Saturday Night Live's hiring of Shane Gillis, which was followed quite quickly by his firing, was reportedly a move inspired by the show wanting to appeal to viewers who might describe themselves as "conservative."

This not-exactly-surprising bit of info comes from Variety sources, who were quoted in a Tuesday-published article as saying that Lorne Michaels and the SNL team had been "actively looking to cast a comedian for its new season who would appeal to more conservative viewers." 

Apparently, this search was inspired by the peculiar desire to "counteract the appearance of a liberal bias" on the show, which marks a pretty remarkable misreading of what SNL actually represents in the current era. 

The same sources added that Gillis' pre-casting vetting process was "severely lacking," with the ensuing firing (brought about by the circulation of podcast clips that saw Gillis using racist and homophobic slurs) said to have been viewed by the SNL team as a "lesson" on the need for a more thorough approach.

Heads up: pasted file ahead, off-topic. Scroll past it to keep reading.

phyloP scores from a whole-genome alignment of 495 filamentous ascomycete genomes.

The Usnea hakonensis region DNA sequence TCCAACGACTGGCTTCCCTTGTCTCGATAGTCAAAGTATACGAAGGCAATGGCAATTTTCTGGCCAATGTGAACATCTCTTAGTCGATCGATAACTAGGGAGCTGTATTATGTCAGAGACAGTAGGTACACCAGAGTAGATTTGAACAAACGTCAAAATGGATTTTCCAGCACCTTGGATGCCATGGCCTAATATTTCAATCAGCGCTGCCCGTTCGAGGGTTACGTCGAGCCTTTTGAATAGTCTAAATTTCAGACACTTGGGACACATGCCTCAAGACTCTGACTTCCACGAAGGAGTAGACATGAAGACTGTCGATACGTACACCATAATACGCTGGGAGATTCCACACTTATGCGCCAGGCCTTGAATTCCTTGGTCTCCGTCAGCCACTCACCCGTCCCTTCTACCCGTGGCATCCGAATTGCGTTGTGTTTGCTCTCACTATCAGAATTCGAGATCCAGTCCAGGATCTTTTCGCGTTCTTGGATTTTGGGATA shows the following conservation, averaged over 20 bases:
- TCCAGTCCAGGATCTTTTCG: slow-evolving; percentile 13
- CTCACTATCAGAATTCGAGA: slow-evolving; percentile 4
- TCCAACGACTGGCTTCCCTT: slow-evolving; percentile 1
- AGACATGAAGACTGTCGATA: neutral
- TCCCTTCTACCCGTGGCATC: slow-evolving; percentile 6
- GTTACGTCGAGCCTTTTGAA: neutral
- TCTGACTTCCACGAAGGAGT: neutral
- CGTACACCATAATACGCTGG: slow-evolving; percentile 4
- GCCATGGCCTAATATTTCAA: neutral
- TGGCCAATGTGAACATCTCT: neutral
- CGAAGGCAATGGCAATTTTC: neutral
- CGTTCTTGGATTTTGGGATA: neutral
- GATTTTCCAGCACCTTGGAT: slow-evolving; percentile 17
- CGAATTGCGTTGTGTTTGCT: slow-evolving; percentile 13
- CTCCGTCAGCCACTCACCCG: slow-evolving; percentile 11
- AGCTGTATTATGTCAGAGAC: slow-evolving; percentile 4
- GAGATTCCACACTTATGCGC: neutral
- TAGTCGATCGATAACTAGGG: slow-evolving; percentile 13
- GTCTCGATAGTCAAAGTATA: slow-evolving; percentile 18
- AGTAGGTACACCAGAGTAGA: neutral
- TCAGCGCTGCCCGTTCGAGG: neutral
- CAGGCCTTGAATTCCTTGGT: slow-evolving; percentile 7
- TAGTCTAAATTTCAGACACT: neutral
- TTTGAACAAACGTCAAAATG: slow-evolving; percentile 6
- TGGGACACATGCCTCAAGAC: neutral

In a statement announcing Gillis’ firing earlier this week, a rep for Lorne Michaels apologized for the show’s failure to see the clips sooner. 

"We want SNL to have a variety of voices and points of view within the show, and we hired Shane on the strength of his talent as comedian and his impressive audition for SNL," the rep said Monday of Gillis, whose pre-SNL history included a sketch about a firefighter being outed as a MAGA follower during a live news broadcast. "We were not aware of his prior remarks that have surfaced over the past few days. The language he used is offensive, hurtful, and unacceptable."

Some, however, have shared words of support for Gillis, including Bill Burr and Jim Jefferies.